How Long Can You Drive On Bald Tires?

Published: 03/03/22 •  7 min read

A common question asked by customers when they visit an auto-shop is

“My tires are worn, how long can I wait before replacing my tires?”

Clearly, customers dread buying new tires, and understandably so as new tires cost quite a bit of money.

But in this reluctance, they put off replacing worn-out tires – even totally bald ones.

It is not recommended to drive on bald tires even for a mile. If your tires’ tread depth is less than 2/32″, you should have them replaced with new tires as soon as possible to avoid any possible accidents on the road as bald tires offer zero to no traction at all.

In what follows, I will discuss when you should consider replacing your tire.

Should I still drive on a bald tire?

The simple, straightforward answer to this question is “No.” A bald tire is an accident waiting to happen. Driving with a bald tire is extremely dangerous as it not only comprises your own safety but also jeopardizes the safety of other drivers on the road.

It is the tire’s tread that provides you traction on the road, channels water away in different weather conditions, and is responsible for the proper steering of your tires.

Worn out or damaged tread can lead to punctures and blowouts which are the driver’s worst nightmares. It can also lead to cracks in the tire.

If you find that your tires are bald (i.e., have a tread depth of less than 2/32″), it is the right time that you consider replacing the tire. Bald tires are often the main culprits behind the humming noise coming from the tires.

Learn More: How to Puncture a Tire Silently?

What are bald tires?

If you’re not sure what bald tires mean, allow me to explain it to you:

Tires have specific patterns and grooves on their surface which make up the tread of the tire. If you look closely, the tread has a particular depth.

A brand new tire has a tread depth of about 10/32″ to 11/32″. The tread naturally wears out with every mile you drive.

A tire is completely ‘bald’ when all of its treads wear out and you essentially have a smooth rubber surface with no grooves.

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In most countries, however, tires are legally classified bald if they have a tread depth of less than 2/32″.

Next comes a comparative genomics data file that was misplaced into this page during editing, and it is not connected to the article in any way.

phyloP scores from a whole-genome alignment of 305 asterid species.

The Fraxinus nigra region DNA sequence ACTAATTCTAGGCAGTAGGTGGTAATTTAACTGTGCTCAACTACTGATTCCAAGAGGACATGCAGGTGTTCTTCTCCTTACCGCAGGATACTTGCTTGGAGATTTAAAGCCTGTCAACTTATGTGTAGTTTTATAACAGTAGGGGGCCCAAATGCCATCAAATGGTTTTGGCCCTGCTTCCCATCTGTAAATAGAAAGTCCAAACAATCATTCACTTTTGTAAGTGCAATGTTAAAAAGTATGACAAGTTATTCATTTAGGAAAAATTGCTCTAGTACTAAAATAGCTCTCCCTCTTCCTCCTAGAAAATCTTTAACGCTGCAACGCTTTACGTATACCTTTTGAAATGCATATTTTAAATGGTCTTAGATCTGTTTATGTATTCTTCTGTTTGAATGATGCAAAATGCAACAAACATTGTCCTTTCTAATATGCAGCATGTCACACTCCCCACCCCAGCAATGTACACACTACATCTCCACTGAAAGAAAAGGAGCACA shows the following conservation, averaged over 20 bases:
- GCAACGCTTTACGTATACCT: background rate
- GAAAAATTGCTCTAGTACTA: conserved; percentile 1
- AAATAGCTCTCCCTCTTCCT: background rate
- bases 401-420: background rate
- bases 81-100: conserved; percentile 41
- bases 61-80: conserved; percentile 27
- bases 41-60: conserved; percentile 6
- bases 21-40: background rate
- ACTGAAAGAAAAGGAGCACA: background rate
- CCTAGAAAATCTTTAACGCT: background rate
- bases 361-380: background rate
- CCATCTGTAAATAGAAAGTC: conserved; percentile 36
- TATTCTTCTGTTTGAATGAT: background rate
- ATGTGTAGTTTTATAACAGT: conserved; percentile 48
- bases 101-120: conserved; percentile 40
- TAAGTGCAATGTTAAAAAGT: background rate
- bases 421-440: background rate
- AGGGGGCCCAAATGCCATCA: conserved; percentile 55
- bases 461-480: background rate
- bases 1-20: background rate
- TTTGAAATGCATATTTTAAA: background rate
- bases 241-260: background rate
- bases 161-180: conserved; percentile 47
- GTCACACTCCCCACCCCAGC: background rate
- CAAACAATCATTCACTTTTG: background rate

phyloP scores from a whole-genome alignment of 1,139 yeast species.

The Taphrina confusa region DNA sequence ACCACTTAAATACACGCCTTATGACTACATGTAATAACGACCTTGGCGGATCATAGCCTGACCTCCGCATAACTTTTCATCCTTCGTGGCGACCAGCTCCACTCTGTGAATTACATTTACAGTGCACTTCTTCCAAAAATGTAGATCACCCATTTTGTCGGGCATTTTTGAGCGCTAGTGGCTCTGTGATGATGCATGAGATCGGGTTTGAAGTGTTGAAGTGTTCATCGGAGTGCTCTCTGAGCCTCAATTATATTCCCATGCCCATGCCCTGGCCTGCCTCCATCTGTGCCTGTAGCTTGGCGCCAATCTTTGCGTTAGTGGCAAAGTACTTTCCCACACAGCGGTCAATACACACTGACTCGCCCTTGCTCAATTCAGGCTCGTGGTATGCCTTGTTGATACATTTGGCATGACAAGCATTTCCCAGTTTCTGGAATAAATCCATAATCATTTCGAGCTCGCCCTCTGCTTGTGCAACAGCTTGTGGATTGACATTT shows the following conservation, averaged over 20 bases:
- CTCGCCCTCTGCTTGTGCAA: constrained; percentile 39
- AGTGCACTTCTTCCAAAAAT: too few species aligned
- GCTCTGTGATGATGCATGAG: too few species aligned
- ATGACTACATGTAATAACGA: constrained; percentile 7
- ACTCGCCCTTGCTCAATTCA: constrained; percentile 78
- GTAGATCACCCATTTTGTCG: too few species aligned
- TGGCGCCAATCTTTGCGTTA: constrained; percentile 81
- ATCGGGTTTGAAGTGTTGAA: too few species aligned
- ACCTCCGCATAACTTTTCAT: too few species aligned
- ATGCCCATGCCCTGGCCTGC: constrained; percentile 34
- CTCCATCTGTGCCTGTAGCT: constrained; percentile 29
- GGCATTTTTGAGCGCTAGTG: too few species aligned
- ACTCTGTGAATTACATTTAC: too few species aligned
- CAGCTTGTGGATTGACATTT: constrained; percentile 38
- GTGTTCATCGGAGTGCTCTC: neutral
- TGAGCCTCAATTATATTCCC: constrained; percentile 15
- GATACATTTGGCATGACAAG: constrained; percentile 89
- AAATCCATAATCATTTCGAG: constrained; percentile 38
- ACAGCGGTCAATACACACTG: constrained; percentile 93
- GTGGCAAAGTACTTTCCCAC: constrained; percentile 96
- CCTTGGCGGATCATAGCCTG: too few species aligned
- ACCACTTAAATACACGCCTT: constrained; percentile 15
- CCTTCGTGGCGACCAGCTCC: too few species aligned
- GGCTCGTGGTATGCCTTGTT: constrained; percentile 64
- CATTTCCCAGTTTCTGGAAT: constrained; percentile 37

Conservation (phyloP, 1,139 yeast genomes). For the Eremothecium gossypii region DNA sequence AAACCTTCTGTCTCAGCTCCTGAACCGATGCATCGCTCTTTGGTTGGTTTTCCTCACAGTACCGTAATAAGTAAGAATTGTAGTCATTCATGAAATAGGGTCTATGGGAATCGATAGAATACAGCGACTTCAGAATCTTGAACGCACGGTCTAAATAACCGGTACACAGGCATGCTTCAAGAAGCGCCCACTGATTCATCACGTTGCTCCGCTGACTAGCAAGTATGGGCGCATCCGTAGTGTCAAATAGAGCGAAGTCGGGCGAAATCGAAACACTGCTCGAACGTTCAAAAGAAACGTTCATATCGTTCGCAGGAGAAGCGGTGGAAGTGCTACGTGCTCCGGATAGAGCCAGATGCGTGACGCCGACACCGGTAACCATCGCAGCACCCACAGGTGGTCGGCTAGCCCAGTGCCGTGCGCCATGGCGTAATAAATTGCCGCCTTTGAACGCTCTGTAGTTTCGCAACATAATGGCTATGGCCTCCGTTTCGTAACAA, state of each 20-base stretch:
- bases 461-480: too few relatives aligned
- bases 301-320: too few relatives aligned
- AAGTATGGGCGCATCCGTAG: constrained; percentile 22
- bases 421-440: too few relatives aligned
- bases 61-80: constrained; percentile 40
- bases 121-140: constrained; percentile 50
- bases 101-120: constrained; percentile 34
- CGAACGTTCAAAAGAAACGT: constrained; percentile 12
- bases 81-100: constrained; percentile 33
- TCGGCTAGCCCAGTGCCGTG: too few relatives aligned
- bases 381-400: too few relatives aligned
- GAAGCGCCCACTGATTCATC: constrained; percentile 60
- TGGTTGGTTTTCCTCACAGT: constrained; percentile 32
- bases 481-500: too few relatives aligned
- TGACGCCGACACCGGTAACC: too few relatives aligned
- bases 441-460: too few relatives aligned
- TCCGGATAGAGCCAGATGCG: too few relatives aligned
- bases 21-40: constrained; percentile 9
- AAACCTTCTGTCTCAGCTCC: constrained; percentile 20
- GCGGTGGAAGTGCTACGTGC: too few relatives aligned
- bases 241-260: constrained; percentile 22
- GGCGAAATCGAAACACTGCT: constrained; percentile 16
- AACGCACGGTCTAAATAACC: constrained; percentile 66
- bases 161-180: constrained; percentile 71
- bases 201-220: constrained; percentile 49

Most tires also come with ‘indicator-bars’ (also called parallel wear bars) that help determine whether the tread is worn out or not.

If the tread is at the same level as the indicator, you have a bald tire. A bald tire is just another word for tires with worn-out tread.

A side-by-side comparison of a brand new tire (left-tire) with a bald tire (right-tire) is shown as:

Bald vs New Tire Tread

            (Picture taken from

Risk of Bald Tires

Bald tires can have serious implications on overall safety on the road. The following are some of the risks associated with bald tires:

Less traction on the road

A tire’s tread is designed to maximize traction across a variety of weather conditions. The grooves are so designed that they give you a proper grip on the road.

A bald tire i.e., a tire with inadequate tread is more prone to skidding and sliding especially in bad weather. Even on dry surfaces, you’ll find it difficult to accelerate, brake, and corner without slipping.


With a bald tire, the risk of hydroplaning in bad weather increases tremendously.

Hydroplaning is when your tire actually loses contact with the ground and instead rides on the water layer.

In such a condition, the driver loses control over his steering which is quite a dangerous condition that may lead to a fatal accident.